If the prior-generation iPad Mini has given any indication, sizable deals on the 2021 iPad Mini can be light and infrequent, partly because it has such minimal competition in its product segment. For now, it’s nice to see some good discounts on it, making it a fine time to pick one up that fits your needs in terms of storage, connectivity, and budget.
The best iPad Air (2022) deals
The latest iPad Air usually costs $599 but is currently available at a (slightly) discounted price. Walmart and Amazon have both knocked $40 off the 64GB Wi-Fi-equipped configuration, bringing the 10.9-inch tablet down to $559 in various colors. It’s not a massive markdown by any stretch, but it’s the lowest price you can find right now for the tablet that just came out earlier in March.
For those who crave more storage on the new iPad Air, the 256GB configuration is available for $679 in space gray from Amazon or select colors from Walmart. That reflects a $70 discount off the usual price of $749, which is the lowest we’ve seen for this configuration.
The 2022 iteration of Apple’s lightweight tablet is similar in terms of its capabilities when measured against the previous-gen model but still offers a handful of iterative upgrades. The most pronounced improvement is the M1 processor, which offers better performance, and the front-facing 12MP camera comes equipped with Apple’s Center Stage feature that helps to keep a moving subject centered when recording video or during video calls.
The latest iPad Air retains the iPad Pro-esque redesign of the 2020 model but does away with the A14 Bionic processor in favor of Apple’s lightning-fast M1 chip. It also comes in one of five colors and boasts a 12MP front-facing camera with support for Apple’s Center Stage feature.
The 2021 iPad Pro stands at the top of Apple’s tablet line. It now shares the same processor as the cheaper iPad Air but still features standout reasons to opt for a Pro — such as Face ID unlocking and more base storage. Also, if display quality is the most important factor in your purchasing decision, the 12.9-inch 2021 iPad Pro is the way to go. The larger variant of the fifth-gen model makes use of a Mini LED display, which is engineered to produce deeper blacks and better contrast, much like OLED technology. Additionally, both the 11- and 12.9-inch iPad Pros tout Apple’s blazing-fast M1 chip as well as features like Center Stage. They’re still the most impressive and expensive iPads to date, with the 11- and 12.9-inch configurations typically starting at $799 and $1,099, respectively.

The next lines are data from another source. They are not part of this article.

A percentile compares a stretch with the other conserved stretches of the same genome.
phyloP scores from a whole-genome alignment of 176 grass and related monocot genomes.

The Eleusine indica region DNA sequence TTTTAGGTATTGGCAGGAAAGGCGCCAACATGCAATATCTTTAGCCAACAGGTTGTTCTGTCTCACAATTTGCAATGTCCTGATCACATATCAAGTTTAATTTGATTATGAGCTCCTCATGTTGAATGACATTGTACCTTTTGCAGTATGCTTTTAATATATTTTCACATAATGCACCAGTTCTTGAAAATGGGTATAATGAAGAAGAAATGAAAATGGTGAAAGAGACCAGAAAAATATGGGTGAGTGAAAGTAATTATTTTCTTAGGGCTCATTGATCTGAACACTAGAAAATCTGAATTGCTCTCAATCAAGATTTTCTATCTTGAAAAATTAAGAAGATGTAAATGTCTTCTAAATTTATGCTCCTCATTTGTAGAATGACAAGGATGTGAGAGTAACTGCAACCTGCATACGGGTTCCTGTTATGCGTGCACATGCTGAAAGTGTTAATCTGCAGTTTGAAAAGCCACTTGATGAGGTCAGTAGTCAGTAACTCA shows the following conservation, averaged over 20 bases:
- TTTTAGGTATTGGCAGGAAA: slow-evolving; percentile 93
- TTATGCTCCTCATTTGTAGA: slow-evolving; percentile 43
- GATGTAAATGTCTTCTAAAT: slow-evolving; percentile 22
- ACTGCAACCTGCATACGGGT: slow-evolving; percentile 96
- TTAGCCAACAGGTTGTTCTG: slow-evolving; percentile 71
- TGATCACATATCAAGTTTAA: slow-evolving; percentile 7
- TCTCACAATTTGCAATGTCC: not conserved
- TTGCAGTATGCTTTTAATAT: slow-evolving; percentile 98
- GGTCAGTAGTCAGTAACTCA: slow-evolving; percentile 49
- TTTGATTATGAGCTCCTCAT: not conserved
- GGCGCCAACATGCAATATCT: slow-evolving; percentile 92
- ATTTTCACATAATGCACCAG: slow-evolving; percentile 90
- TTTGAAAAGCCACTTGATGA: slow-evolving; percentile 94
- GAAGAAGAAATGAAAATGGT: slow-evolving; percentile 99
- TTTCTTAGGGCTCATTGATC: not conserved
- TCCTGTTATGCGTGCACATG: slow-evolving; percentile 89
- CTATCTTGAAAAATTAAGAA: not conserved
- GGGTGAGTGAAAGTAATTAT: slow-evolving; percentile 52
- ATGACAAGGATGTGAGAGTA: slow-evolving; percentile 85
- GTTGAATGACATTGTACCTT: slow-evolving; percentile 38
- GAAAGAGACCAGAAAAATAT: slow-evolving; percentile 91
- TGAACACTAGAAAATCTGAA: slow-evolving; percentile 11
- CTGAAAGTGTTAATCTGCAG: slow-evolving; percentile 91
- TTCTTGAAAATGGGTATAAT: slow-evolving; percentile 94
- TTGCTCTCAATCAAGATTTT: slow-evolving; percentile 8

The 11-inch, 128GB iPad Pro with Wi-Fi starts at $799. While we’ve previously seen the price of this model drop to as low as $650, right now, it’s only discounted to $699.99 (about $100 off) on Amazon. That may be the sweet spot for the iPad Pro line right now, unless you prefer additional storage or a larger display.
If you prefer the larger 12.9-inch model with its striking Mini LED display, Amazon and Walmart have the base configuration with 128GB of storage for $999 (about $100 off). If you don’t mind a bit more storage, the 256GB variant is on sale at Walmart for $1,099 instead of $1,199 — another $100 discount. Though, if you want to go really big in the storage department, Amazon and has the 1TB variant for $1,649 instead of the typical $1,749.99 price. That’s a hefty price for an iPad (considering that you may still want to buy accessories), but it’s about $150 less than Apple’s current asking price.
For years, USB technologies have been an alphabet soup of terminology—when, really, all consumers care about is how fast the USB connection is. But now, finally, a new USB logo scheme solves this problem.